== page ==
The official poverty measure indicates that child poverty declined by 1.1 percentage points between 2016 and 2017, according to analyses of the latest American Community Survey data released today. By 2017, child poverty across the nation was still 0.4 percentage point higher than before the Great Recession. Child poverty remained higher in cities and rural places than in the suburbs. For the first time, rates in cities dipped below the pre-recession level, although poverty is still slightly higher in rural and suburban places than in 2007.
Mental illness isn’t visible. It doesn’t mottle flesh, shrivel muscles or cause a limp. It grows slowly and silently, chipping away at one’s vitality and sense of purpose. And if left unattended for too long, it can cause unbearable pain that drives people to end their own lives. That’s happening with alarming frequency in California’s rural communities, where economic downturn, slim mental health resources, transportation barriers and high rates of substance abuse are creating breeding grounds for suicide.There’s also a culture of silence. In Amador County, a former gold-mining community about an hour southeast of Sacramento, some people don’t even like to say the word suicide. Depression and other mental health issues are considered taboo, shameful. The stigma keeps many people from seeking help.Amador has the third-highest suicide rate of any county in California — nearly three times the state average and twice that of Sacramento. The actual number of suicides is pretty small, and so the rate can fluctuate year-to-year. Despite that, the risk is clear: The top 20 counties on the list are some of the state’s most remote and least populous places.
Gary Smith has worked at the grain elevator at Okaw Farmer’s Co-op in Lovington, Illinois, for 40 years. On his desk sit two computer screens, where he tracks corn and soybean prices online at the Chicago Board of Trade. As he explained, trade moves fast: “Just bam bam bam, and within a few seconds it could change a nickel or a dime against your favor.”A slow internet connection could mean a loss of hundreds of dollars for a farmer trying to sell his crop. Smith said their internet connection used to be so slow, they’d often just pick up the phone to report the grades and weights of grain they were buying. “Well, you know how a telephone conversation can go,” he said while watching the prices change on the screen. “Well that was just a half-cent now we would have lost on soybeans just by this little conversation right here.”That changed when they got high-speed internet over fiber optic cables a year ago.“Speed is what we’re after, and fiber optic is a lot better,” he said.But fiber or many other high-speed internet options are expensive to bring to rural towns like Lovington, with a population of about 1,100.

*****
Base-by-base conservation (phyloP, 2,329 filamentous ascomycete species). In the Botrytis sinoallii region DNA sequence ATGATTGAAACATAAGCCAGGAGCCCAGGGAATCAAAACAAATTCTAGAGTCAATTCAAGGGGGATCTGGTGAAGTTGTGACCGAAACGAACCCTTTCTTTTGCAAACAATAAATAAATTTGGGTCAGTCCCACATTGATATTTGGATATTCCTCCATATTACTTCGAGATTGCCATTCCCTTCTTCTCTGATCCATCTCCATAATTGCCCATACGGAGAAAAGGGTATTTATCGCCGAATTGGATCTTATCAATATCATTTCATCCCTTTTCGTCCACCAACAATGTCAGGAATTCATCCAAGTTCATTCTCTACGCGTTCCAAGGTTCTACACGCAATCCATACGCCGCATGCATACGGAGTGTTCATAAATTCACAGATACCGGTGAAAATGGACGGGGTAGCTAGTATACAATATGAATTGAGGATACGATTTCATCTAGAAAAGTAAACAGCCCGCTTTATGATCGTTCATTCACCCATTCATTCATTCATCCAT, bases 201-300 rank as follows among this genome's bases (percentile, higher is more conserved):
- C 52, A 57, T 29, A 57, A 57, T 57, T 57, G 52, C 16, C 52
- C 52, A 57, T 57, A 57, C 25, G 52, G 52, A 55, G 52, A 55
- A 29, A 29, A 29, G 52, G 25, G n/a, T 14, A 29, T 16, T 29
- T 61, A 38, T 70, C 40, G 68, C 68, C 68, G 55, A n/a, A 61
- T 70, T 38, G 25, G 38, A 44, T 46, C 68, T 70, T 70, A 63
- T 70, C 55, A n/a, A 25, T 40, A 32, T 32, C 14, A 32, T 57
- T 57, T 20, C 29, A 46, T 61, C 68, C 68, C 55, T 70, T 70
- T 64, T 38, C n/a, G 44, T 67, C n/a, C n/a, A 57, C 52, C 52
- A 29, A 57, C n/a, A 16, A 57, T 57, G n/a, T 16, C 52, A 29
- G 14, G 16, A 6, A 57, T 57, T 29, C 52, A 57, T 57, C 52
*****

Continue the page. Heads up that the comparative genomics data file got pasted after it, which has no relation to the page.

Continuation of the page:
In 2017, the shares of State residents receiving SNAP benefits ranged from 22.1 percent in New Mexico to 5.7 percent in Wyoming. Among seven USDA-defined regions, the Southeast region had the highest average share of residents receiving SNAP benefits at 15.1 percent and the Mountain Plains region had the lowest at 9.6 percent.
Assistant to the Secretary for Rural Development Anne Hazlett today announced that the United States Department of Agriculture (USDA) is partnering with rural communities in 22 states to support opportunities for opioid prevention, treatment and recovery. “With its impact on workforce, quality of life and the economic vitality of rural communities from Maine to California, the opioid epidemic is more than just a matter of public health – it is an issue of rural prosperity,” Hazlett said. “Under the leadership of President Trump, USDA is committed to being a strong partner to rural communities in planning and building local responses to this monumental challenge.”USDA is investing $10.7 million in 85 projects in 22 states through the Community Facilities program.